An H. P. Lovecraft Encyclopedia

By S. T. Joshi; David E. Schultz | Go to book overview
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During the past three decades, scholarly work on H.P.Lovecraft (1890–1937) has expanded exponentially in every phase of research. Building upon the early efforts of George T.Wetzel, Matthew H.Onderdonk, and Fritz Leiber, such scholars as Kenneth W.Faig, Jr., and R.Alain Everts revolutionized the understanding of Lovecraft’s life, while Dirk W.Mosig, Donald R.Burleson, and many others examined his tales, poems, essays, and letters with perspicuity and precision. It was inevitable that these endeavors—resulting in numerous capable general studies of Lovecraft, 1 the first comprehensive Lovecraft bibliography, 2 the foundation of the journal Lovecraft Studies as a forum for scholarly research, the preparation of textually accurate editions of Lovecraft’s stories, and, as a culmination, the publication of an exhaustive biography and an equally exhaustive collection of memoirs of Lovecraft 3 —would result in a marked rise in Lovecraft’s literary recognition as a writer, thinker, and man of letters.

And yet, much of this research is scattered heterogeneously in small-press or academic publications, many out of print and inaccessible. It is in the hope that a gathering of widely dispersed information on Lovecraft will engender even more penetrating scholarship and also provide Lovecraft’s many devotees with the tools for a more informed appreciation of his work that the present volume has been assembled.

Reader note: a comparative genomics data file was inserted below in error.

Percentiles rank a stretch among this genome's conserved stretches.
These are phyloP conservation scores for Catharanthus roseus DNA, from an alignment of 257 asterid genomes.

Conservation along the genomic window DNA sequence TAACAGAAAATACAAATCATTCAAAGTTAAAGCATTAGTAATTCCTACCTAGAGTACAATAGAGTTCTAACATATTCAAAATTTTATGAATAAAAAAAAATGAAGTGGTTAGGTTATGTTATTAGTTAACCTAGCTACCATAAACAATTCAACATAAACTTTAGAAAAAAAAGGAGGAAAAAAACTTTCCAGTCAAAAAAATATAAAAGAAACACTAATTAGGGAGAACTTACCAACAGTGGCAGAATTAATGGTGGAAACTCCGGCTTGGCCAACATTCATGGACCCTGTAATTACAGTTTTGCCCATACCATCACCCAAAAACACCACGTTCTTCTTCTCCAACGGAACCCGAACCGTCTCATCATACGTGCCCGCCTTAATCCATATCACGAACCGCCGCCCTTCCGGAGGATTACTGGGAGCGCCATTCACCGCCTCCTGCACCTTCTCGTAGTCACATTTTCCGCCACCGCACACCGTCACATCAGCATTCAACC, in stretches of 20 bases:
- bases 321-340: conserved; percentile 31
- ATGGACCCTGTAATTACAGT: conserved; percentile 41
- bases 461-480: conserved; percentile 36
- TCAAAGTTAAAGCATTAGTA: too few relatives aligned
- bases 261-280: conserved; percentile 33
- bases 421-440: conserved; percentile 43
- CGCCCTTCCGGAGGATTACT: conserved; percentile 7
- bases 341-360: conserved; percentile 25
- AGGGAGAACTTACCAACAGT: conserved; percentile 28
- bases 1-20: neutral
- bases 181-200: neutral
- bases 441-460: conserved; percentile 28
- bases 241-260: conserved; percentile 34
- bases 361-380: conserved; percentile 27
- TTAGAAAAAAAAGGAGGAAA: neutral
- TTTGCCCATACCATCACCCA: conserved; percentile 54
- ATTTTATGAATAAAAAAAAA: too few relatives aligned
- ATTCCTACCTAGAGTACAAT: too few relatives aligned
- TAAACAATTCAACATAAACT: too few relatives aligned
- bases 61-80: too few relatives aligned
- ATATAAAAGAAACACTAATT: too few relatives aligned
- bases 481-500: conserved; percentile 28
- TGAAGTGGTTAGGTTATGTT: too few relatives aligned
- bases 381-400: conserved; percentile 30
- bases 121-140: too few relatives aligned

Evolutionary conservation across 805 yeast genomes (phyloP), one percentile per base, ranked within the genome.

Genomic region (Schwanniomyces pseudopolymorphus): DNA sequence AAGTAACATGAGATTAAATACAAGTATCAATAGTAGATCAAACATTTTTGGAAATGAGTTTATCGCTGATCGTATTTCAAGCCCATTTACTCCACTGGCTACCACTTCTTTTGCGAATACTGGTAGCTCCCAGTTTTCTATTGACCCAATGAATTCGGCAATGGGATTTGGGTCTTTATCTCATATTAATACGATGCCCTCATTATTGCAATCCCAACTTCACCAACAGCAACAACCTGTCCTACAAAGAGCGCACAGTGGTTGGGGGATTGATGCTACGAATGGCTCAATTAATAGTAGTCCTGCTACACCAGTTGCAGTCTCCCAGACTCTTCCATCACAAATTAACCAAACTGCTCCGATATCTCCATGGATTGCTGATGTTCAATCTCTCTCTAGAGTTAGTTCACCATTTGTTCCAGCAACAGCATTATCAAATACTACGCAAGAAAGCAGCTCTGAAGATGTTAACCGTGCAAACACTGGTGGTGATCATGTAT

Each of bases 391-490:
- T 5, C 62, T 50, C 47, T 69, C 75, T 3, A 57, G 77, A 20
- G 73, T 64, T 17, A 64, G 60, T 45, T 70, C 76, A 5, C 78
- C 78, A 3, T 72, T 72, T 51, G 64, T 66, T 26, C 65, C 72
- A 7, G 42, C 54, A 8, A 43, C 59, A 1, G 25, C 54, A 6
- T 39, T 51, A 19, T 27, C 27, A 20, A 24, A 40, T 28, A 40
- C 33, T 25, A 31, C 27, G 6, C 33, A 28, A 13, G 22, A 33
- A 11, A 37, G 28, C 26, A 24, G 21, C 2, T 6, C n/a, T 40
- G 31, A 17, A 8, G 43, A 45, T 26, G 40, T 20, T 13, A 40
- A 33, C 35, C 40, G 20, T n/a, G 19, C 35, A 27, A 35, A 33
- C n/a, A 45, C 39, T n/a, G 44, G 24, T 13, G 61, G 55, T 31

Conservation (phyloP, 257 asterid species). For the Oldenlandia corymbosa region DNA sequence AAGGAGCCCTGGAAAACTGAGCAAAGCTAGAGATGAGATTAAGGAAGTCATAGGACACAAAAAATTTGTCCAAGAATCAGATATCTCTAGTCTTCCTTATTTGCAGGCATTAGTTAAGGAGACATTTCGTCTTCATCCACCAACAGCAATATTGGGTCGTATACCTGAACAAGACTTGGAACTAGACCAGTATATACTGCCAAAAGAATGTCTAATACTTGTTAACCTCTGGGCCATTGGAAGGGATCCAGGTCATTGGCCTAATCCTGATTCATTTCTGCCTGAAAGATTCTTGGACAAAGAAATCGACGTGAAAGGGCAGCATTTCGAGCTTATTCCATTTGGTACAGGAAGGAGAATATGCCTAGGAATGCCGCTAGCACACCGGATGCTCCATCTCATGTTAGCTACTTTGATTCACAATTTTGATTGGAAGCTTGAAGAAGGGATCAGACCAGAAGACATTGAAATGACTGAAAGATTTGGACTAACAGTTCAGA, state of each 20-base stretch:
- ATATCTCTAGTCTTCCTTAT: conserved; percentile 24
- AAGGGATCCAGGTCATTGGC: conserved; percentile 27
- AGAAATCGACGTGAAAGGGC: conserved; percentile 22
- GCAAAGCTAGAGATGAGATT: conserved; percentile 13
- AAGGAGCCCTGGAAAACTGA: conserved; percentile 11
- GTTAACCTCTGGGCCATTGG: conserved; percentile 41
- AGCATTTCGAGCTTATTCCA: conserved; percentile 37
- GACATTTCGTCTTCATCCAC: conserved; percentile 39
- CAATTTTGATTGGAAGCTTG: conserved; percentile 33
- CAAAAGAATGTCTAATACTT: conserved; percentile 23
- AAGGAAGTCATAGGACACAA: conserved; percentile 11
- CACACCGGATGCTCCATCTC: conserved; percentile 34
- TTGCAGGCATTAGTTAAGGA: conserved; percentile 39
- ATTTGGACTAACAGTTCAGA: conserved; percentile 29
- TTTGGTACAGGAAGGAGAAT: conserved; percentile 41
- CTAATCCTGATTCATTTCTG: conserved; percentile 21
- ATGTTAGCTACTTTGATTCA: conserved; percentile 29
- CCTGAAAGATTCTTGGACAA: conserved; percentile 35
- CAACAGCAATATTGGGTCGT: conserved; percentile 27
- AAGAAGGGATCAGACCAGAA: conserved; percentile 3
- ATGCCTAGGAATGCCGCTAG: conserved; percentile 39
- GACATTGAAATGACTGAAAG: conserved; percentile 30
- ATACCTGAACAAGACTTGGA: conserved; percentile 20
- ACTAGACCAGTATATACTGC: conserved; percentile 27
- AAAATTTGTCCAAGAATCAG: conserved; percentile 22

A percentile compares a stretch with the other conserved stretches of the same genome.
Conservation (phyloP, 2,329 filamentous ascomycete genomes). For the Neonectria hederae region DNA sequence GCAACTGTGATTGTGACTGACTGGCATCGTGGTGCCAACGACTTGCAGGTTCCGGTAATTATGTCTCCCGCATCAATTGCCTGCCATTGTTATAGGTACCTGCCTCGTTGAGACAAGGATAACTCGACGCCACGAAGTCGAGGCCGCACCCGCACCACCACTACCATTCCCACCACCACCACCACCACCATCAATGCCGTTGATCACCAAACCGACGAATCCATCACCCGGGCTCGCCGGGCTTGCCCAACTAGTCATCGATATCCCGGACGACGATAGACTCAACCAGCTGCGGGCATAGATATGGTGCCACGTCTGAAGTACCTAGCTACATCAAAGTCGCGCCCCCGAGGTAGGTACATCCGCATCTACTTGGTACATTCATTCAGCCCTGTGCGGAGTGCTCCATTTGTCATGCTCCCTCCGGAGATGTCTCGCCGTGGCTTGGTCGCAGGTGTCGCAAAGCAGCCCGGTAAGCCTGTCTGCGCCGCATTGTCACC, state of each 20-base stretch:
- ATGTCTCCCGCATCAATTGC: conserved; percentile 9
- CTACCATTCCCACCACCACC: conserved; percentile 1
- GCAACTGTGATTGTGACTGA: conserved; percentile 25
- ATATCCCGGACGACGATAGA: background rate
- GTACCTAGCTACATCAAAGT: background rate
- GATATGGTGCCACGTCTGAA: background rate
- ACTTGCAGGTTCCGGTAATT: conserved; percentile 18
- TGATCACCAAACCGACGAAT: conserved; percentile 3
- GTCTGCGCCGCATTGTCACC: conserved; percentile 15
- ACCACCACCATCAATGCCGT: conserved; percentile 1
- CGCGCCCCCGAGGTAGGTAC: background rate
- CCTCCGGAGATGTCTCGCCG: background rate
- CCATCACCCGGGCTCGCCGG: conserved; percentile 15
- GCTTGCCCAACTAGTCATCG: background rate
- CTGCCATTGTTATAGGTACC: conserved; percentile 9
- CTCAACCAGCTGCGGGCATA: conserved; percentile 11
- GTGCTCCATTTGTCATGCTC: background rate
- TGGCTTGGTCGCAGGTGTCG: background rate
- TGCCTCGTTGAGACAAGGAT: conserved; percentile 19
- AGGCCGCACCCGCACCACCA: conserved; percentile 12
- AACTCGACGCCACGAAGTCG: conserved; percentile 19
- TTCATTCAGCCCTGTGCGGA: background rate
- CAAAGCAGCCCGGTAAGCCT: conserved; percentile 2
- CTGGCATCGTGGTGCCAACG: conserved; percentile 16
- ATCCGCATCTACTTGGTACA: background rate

In a compilation of this kind, the chief focus must be upon Lovecraft’s literary work. For every such item, we have supplied (1) the word count; (2) the date of writing, as well as can be ascertained; and information on (3) its first publication; (4) its first appearance in a volume by Lovecraft; and (5) its appearance in textually corrected or annotated editions. Lovecraft is best known for his tales of horror and the supernatural; accordingly, the compilers have provided detailed plot synopses of every fictional work—stories, sketches, collaborative works, “revisions” or ghostwritten tales—written by Lovecraft from the age of seven until his death. Only brief critical commentary is supplied, since we feel it is not


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An H. P. Lovecraft Encyclopedia


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